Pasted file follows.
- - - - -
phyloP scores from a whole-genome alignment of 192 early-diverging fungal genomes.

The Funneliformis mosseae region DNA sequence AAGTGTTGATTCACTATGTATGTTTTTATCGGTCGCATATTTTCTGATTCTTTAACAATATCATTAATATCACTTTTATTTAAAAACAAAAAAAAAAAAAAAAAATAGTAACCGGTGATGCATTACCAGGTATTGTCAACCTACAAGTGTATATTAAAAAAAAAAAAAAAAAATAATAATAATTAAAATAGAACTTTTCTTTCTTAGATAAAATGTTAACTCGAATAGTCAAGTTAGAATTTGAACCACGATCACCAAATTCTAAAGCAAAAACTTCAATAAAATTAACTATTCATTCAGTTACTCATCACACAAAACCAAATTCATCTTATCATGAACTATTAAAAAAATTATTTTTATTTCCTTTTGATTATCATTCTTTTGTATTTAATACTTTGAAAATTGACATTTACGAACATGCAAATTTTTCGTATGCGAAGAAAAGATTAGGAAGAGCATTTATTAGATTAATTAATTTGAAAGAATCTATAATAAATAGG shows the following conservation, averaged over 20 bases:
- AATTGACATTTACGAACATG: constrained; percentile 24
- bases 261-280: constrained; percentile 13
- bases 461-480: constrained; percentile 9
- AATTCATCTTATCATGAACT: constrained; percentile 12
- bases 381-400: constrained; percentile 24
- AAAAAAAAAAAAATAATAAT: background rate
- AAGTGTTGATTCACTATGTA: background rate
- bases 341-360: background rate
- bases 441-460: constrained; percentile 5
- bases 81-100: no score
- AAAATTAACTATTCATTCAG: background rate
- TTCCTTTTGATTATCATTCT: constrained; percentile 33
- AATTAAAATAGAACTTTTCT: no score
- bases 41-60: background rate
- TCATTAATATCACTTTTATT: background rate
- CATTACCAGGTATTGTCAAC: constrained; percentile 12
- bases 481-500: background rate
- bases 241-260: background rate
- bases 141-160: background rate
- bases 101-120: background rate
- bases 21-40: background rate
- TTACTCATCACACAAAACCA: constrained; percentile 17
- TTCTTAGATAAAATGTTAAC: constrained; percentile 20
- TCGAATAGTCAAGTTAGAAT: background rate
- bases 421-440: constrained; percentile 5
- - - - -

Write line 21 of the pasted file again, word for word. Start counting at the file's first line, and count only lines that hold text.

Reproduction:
- bases 141-160: background rate